In addition to her scholarly work utilizing mindfulness strategies to uncover and ameliorate racial bias, she embraces mindfulness as a tool to unearth and alleviate other forms of social injustice. “A commitment to becoming more aware of our interconnectedness leads to deeper understanding of injustice in our midst. It leads to the will to closely examine inequality today—inviting a look beyond individuals to systems and structures, and providing a basis for law and policy that improves all our lives,” she says
. “It reveals, for example, that problems as seemingly disparate as a water quality crisis and the excessive use of police force are caused by the same lack of compassion for our fellow human beings, and can be redressed—and more importantly, prevented—by developing that very compassion. Engaged mindfulness practices are just one way to increase our capacities to see a role for each of us in ameliorating [structural] inequality. They are one tool for building bridges between disparate causes, concerns and people, and for supporting the ongoing shifts in understanding that are necessary for law and policy that truly provides equal protection and justice for all. Such practices can be brought into our most besieged communities and applied to our most intractable problems, providing a foundation for social justice work that transforms individuals and the world around us.”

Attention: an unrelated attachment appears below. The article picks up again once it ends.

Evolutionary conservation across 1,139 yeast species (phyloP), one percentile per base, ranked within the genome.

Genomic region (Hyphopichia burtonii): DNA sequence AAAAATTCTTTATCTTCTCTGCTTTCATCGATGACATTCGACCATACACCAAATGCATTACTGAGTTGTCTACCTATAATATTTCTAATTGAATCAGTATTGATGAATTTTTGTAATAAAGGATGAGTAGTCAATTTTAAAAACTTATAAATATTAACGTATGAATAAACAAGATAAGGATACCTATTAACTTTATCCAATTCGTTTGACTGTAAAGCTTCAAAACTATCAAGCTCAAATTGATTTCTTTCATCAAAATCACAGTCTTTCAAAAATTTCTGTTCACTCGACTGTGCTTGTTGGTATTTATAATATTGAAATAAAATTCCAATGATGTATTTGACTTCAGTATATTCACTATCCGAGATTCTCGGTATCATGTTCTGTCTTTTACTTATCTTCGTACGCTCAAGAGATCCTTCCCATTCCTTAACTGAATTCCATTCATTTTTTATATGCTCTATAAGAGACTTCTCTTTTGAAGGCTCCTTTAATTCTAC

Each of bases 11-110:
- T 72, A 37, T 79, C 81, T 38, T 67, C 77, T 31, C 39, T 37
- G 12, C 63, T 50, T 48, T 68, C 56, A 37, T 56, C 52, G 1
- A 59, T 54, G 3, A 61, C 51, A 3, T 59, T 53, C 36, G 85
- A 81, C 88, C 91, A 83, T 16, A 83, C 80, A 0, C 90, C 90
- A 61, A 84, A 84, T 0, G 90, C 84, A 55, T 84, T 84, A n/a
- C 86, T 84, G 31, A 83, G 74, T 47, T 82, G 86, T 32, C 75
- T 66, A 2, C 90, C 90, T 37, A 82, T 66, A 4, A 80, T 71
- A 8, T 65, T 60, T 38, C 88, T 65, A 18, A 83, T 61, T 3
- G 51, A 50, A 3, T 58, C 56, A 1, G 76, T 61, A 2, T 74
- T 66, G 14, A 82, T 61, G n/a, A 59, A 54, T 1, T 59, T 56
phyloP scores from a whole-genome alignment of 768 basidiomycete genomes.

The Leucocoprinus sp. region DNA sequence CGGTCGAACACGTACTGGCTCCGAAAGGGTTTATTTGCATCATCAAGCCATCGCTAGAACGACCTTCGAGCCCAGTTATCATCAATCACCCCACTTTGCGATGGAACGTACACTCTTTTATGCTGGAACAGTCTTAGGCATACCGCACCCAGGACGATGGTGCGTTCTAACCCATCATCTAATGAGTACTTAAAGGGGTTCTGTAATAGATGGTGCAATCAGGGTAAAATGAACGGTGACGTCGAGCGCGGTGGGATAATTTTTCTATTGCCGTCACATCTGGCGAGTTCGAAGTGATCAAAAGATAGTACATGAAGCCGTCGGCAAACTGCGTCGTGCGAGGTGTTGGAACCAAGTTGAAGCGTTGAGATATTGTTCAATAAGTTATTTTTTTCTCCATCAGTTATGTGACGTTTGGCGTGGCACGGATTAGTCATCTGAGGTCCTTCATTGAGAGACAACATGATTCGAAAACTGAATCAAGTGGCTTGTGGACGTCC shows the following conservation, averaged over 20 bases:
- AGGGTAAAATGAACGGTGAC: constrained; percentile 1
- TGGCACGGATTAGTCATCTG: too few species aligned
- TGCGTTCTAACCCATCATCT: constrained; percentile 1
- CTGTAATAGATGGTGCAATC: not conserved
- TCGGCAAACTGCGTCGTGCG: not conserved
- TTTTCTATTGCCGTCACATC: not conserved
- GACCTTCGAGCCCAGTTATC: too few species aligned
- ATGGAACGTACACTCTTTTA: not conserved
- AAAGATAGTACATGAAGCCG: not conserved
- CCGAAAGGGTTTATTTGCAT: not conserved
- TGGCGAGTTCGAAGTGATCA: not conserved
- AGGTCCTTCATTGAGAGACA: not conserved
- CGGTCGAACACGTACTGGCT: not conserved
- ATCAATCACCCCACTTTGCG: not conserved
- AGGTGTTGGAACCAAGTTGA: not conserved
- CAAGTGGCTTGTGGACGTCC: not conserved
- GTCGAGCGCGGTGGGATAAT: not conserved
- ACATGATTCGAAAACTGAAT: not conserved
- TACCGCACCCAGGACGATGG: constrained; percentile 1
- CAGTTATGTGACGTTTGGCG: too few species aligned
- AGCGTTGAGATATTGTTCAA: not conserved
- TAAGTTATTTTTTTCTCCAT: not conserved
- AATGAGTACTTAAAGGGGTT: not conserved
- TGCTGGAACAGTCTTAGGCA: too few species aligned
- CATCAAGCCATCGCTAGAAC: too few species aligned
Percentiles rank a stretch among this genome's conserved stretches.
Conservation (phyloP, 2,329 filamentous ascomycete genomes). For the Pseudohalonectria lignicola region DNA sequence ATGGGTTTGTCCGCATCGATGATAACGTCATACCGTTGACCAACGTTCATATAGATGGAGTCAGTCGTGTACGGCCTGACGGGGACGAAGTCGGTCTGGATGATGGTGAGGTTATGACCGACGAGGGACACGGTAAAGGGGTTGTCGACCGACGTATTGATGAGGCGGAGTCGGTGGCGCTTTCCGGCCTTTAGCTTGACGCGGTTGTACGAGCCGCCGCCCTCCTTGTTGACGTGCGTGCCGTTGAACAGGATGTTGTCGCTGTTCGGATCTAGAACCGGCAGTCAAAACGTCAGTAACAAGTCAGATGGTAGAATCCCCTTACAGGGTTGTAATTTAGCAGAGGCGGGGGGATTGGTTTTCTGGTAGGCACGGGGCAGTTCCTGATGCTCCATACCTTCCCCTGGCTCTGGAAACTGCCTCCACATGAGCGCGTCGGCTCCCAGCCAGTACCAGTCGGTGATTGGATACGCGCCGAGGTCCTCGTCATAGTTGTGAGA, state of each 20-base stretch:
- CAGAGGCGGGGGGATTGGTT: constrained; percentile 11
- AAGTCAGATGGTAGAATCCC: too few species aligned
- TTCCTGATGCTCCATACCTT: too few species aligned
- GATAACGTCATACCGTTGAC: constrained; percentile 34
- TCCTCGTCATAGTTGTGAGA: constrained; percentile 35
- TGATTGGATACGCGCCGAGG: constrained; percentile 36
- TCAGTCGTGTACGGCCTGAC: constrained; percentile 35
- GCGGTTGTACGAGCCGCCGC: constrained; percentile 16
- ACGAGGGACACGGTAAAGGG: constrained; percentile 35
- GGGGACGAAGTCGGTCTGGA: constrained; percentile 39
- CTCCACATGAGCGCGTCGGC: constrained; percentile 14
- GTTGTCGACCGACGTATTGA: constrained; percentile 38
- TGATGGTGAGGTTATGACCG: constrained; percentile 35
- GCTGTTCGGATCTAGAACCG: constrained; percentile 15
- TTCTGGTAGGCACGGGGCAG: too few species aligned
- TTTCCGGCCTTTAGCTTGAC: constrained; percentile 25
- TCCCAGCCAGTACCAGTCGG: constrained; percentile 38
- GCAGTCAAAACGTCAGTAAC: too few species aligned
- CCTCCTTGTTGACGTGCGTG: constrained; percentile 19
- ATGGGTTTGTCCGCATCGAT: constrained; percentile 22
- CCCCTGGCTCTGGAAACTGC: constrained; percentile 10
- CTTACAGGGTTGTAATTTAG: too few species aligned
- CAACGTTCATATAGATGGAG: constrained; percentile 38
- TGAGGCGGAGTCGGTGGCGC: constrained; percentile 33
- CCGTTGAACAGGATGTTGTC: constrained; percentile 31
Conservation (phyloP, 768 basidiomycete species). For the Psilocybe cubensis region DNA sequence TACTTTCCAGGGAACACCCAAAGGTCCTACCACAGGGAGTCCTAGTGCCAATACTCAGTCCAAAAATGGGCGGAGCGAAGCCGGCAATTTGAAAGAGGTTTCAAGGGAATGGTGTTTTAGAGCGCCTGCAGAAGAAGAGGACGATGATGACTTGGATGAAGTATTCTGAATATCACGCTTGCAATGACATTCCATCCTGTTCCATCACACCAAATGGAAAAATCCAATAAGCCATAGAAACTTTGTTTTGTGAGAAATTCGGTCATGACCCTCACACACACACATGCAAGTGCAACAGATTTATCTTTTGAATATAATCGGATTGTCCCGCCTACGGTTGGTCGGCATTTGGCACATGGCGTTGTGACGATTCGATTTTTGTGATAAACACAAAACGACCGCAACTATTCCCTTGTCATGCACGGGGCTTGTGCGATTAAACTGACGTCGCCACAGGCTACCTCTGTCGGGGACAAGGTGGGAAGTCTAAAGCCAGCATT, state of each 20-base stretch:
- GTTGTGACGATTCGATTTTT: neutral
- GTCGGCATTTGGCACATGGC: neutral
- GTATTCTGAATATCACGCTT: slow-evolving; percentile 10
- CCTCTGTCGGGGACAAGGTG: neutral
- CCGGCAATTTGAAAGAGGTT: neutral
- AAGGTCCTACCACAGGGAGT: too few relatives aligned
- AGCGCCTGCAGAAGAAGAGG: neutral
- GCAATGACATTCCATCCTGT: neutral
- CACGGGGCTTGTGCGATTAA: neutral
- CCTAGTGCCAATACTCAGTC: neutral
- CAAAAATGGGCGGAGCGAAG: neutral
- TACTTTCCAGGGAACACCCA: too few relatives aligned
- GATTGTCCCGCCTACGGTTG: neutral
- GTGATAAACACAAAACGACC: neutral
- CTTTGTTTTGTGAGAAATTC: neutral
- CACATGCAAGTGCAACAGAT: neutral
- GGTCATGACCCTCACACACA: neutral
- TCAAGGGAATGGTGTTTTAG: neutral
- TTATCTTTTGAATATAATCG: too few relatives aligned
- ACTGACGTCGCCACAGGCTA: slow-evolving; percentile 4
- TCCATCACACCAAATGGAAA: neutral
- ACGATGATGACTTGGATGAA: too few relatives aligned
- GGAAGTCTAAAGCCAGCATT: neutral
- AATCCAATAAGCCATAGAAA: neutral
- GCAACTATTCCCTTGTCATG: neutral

Professor Magee presently serves as President of the Board of the Center for Contemplative Mind in Society
. She is a member of the Project for the Integration of Spirituality, Law and Politics
; a member of the Board of Advisers of the Center for Mindfulness
; and a member of the Steering Committee of the Mind and Life Institute
. She contributes to Mindful.org
and the Greater Good Science Center
. She is a member of the board of advisors to the University of Massachusetts School of Medicine’s Center for Mindfulness. She is a founder of the effort to transform the criminal justice system through mindfulness and compassion practices (Transforming Justice). She has served on the board of directors of a number of other organizations, including the Center for Youth Development Through Law, the National Coalition Against Crime and Delinquency, Asian Pacific Islander Legal Outreach, and the Humanizing Legal Education Section of the American Association of Law Schools.